Adult Stem Cells
Adult Stem Cells

What are Adult Stem Cells?

Adult Stem Cell Sources:

  • Fat
  • Bone Marrow
  • Dental Pulp
  • Liver
  • Skeletal Muscle
  • Umbilical Cords
  • Placentas
  • and more...

Stem cells are generally early stage cells that have the ability to continuously divide and differentiate (develop) into other specialized types of cells. For example, stem cells can turn into liver cells, skin cells, nerve cells etc. Like a blank microchip that can ultimately be programmed to perform any one of a number of specialized tasks, stem cells are undifferentiated cells that do not yet have a specific physiological function. When proper conditions occur in the body or lab, stem cells begin to develop into specialized tissues and organs. These cells may have differing abilities to turn into more specialized cells and are self-sustaining, replicating through cell division. These unique features are why stem cell research holds such promise for the treatment of life-threatening and debilitating diseases such as Alzheimer’s, cancer, Parkinson’s and juvenile diabetes.

There are two main categories of stem cells: embryonic and adult. Embryonic stem cells which are harvested from the inner cell mass of the blastocyst 7 – 10 days after fertilization and fetal stem cells which are taken from the germline tissues that will make up the gonads of aborted fetuses comprise embryonic stem cells. Adult stem cells can be extracted from many types of adult tissues such as fat, umbilical cord stem cells that come from the blood of umbilical cords after birth and placenta derived stem cells that have up to 10 times as many stem cells than from cord blood.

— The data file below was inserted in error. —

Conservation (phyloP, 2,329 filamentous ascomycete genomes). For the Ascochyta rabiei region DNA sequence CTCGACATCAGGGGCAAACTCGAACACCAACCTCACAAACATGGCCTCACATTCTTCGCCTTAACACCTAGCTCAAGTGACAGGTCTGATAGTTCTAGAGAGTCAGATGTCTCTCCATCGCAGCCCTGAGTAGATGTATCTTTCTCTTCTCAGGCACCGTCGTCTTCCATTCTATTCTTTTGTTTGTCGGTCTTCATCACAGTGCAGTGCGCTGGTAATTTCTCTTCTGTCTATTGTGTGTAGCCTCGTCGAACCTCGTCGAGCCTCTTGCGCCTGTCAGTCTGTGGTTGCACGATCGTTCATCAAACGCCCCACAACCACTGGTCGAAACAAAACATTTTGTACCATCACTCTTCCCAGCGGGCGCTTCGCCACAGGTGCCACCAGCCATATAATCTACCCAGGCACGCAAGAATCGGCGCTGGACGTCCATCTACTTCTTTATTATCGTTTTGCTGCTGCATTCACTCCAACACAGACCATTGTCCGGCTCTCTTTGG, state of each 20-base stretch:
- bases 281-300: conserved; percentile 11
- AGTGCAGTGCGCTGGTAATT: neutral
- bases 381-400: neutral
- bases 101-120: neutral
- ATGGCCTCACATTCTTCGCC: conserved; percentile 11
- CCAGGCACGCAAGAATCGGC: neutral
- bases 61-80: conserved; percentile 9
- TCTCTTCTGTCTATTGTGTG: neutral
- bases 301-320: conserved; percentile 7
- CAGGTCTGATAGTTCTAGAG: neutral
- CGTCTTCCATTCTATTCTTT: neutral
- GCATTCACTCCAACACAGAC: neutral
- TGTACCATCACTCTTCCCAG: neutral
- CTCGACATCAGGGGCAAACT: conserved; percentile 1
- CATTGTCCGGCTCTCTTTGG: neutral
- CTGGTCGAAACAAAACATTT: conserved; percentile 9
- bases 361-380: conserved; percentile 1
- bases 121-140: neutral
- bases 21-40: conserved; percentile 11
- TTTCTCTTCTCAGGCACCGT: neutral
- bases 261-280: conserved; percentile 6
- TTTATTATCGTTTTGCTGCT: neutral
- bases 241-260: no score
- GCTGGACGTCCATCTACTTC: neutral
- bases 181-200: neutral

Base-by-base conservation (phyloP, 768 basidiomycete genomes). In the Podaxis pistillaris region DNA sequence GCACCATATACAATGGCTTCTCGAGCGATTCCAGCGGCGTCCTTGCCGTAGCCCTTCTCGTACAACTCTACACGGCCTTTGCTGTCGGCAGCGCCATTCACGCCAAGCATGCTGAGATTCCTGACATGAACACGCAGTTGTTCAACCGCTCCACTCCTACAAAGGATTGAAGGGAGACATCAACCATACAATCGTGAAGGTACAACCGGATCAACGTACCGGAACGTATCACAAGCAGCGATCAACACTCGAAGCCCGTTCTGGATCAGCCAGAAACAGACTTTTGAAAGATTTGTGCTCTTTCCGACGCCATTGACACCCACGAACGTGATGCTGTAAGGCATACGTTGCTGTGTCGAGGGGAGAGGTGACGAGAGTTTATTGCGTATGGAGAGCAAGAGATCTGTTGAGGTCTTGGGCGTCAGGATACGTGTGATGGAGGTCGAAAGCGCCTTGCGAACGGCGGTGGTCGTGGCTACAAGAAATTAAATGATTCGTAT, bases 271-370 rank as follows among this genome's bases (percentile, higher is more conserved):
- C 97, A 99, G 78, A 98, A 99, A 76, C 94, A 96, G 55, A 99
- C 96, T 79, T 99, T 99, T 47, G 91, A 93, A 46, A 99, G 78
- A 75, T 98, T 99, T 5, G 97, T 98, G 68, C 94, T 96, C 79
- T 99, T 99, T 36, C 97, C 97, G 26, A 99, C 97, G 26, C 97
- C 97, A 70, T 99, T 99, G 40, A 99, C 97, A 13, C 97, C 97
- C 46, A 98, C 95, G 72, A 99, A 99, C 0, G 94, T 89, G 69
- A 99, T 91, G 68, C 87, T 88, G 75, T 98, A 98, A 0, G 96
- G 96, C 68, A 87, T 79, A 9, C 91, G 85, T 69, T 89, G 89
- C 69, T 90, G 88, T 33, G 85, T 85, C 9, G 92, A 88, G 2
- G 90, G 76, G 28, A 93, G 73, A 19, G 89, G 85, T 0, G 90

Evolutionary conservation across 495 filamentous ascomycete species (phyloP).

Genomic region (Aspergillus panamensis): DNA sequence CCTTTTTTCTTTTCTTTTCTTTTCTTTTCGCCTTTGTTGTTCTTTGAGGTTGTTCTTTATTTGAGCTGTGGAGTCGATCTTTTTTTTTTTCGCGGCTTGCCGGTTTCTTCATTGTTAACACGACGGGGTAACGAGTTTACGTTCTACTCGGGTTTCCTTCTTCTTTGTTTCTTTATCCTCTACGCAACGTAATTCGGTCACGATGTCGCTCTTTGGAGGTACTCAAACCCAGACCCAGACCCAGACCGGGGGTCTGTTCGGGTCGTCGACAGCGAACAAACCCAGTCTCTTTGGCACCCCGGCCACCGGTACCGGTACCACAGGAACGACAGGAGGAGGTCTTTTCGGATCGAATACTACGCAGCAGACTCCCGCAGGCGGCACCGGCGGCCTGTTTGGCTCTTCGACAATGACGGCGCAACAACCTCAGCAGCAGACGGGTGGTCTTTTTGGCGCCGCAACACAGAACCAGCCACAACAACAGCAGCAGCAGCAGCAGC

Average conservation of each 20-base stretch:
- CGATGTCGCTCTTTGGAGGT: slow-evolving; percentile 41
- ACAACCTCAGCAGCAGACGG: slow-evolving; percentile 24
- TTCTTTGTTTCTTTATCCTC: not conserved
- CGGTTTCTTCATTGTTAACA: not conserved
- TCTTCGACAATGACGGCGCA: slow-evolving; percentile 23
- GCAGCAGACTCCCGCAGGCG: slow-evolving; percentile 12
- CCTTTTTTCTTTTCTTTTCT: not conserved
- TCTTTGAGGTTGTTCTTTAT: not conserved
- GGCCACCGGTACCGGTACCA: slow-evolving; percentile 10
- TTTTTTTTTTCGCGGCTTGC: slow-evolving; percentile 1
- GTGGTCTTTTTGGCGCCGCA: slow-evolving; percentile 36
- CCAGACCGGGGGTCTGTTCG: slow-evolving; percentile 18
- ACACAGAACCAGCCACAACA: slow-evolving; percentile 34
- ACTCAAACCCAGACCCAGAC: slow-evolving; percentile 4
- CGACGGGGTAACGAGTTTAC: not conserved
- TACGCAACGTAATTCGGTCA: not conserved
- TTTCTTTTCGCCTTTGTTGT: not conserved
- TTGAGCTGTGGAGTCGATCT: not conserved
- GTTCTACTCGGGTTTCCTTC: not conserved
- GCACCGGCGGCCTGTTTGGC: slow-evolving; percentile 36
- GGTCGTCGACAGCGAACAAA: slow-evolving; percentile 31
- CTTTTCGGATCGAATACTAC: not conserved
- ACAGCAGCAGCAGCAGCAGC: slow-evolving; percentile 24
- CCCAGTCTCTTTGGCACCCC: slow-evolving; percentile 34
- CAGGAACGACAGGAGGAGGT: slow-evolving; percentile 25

Finding out how cells store information and transform themselves into other cells with different properties is a fascinating topic for exploration. Stem cells are so named because cells are derived from a main stem or mother set of cells. This is similar to a tree trunk that provides the stem from which other cells grow and branch out into other types of cells.

Embryonic stem cells are technically called totipotent and produce all types of tissue and can produce an entire person (e.g. identical twins). Pluripotent stem cells exist in the undifferentiated inner cell mass of the blastocyst and can form any of over 200 different cell types found in the body. Multipotent stem cells are derived from fetal tissue, cord blood and adult stem cells. Although their ability to differentiate is more limited than pluripotent stem cells, they already have a track record of success in cell-based therapies. The recently fertilized egg in very early stages has only about 8 cells within it. The overall purpose of an embryonic stem cell is to grow into a baby. The inner cells called pluripotent can become almost any type of cell and are taken from very early embryos.

Adult stem cells are typically called multipotent cells like bone marrow cells that can produce a wide range of different blood cells. The primary purpose of an Adult stem cells is healing. Such cells can be collected from bone marrow, fat cells, or the lining of the nose, etc. Adult Stem cells can also be collected from umbilical cords of recently born babies. Some of these slightly undeveloped cells can be turned into other types of cells (multipotent). Chemical signals from nearby cells can direct the final cell type.

All information is © 2014 by the Cell Therapy Foundation
Adult Stem Cells
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